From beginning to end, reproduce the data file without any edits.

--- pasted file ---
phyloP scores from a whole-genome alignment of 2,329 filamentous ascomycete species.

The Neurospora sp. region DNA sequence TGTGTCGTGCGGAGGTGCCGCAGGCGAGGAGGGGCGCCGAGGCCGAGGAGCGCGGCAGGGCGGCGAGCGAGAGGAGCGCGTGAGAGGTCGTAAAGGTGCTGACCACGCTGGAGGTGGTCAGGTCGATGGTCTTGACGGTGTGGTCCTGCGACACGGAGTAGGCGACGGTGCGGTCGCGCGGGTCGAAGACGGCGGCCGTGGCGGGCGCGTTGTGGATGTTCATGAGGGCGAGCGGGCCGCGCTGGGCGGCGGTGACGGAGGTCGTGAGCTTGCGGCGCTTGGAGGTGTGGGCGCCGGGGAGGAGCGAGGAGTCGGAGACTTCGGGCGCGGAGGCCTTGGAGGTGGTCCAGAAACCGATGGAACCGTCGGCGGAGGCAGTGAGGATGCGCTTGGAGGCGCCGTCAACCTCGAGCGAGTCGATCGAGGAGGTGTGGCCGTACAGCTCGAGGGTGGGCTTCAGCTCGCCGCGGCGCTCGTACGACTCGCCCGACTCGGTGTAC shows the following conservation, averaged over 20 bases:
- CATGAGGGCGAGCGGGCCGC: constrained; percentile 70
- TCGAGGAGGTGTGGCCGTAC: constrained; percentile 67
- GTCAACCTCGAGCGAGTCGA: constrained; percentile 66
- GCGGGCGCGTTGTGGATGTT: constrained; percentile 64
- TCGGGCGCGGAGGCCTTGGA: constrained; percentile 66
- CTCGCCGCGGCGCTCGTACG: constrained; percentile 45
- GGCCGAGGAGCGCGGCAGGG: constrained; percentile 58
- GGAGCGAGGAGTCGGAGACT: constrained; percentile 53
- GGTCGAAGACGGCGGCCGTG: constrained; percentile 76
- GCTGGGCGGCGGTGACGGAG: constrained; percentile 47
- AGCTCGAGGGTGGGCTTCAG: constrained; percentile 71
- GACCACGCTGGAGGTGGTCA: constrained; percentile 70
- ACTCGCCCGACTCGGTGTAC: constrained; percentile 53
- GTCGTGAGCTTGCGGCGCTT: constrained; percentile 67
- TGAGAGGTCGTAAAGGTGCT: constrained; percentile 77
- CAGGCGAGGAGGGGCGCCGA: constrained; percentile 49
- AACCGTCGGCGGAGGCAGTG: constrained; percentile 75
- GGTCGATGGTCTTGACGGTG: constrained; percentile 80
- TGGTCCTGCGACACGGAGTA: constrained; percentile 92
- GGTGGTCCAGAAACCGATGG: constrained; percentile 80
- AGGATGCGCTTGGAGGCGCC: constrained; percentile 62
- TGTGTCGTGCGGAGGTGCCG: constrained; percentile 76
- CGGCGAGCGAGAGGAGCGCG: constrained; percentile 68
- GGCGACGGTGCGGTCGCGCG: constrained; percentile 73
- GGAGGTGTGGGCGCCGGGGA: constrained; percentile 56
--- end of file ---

phyloP scores from a whole-genome alignment of 2,329 filamentous ascomycete species.

The Neurospora sp. region DNA sequence TGTGTCGTGCGGAGGTGCCGCAGGCGAGGAGGGGCGCCGAGGCCGAGGAGCGCGGCAGGGCGGCGAGCGAGAGGAGCGCGTGAGAGGTCGTAAAGGTGCTGACCACGCTGGAGGTGGTCAGGTCGATGGTCTTGACGGTGTGGTCCTGCGACACGGAGTAGGCGACGGTGCGGTCGCGCGGGTCGAAGACGGCGGCCGTGGCGGGCGCGTTGTGGATGTTCATGAGGGCGAGCGGGCCGCGCTGGGCGGCGGTGACGGAGGTCGTGAGCTTGCGGCGCTTGGAGGTGTGGGCGCCGGGGAGGAGCGAGGAGTCGGAGACTTCGGGCGCGGAGGCCTTGGAGGTGGTCCAGAAACCGATGGAACCGTCGGCGGAGGCAGTGAGGATGCGCTTGGAGGCGCCGTCAACCTCGAGCGAGTCGATCGAGGAGGTGTGGCCGTACAGCTCGAGGGTGGGCTTCAGCTCGCCGCGGCGCTCGTACGACTCGCCCGACTCGGTGTAC shows the following conservation, averaged over 20 bases:
- CATGAGGGCGAGCGGGCCGC: constrained; percentile 70
- TCGAGGAGGTGTGGCCGTAC: constrained; percentile 67
- GTCAACCTCGAGCGAGTCGA: constrained; percentile 66
- GCGGGCGCGTTGTGGATGTT: constrained; percentile 64
- TCGGGCGCGGAGGCCTTGGA: constrained; percentile 66
- CTCGCCGCGGCGCTCGTACG: constrained; percentile 45
- GGCCGAGGAGCGCGGCAGGG: constrained; percentile 58
- GGAGCGAGGAGTCGGAGACT: constrained; percentile 53
- GGTCGAAGACGGCGGCCGTG: constrained; percentile 76
- GCTGGGCGGCGGTGACGGAG: constrained; percentile 47
- AGCTCGAGGGTGGGCTTCAG: constrained; percentile 71
- GACCACGCTGGAGGTGGTCA: constrained; percentile 70
- ACTCGCCCGACTCGGTGTAC: constrained; percentile 53
- GTCGTGAGCTTGCGGCGCTT: constrained; percentile 67
- TGAGAGGTCGTAAAGGTGCT: constrained; percentile 77
- CAGGCGAGGAGGGGCGCCGA: constrained; percentile 49
- AACCGTCGGCGGAGGCAGTG: constrained; percentile 75
- GGTCGATGGTCTTGACGGTG: constrained; percentile 80
- TGGTCCTGCGACACGGAGTA: constrained; percentile 92
- GGTGGTCCAGAAACCGATGG: constrained; percentile 80
- AGGATGCGCTTGGAGGCGCC: constrained; percentile 62
- TGTGTCGTGCGGAGGTGCCG: constrained; percentile 76
- CGGCGAGCGAGAGGAGCGCG: constrained; percentile 68
- GGCGACGGTGCGGTCGCGCG: constrained; percentile 73
- GGAGGTGTGGGCGCCGGGGA: constrained; percentile 56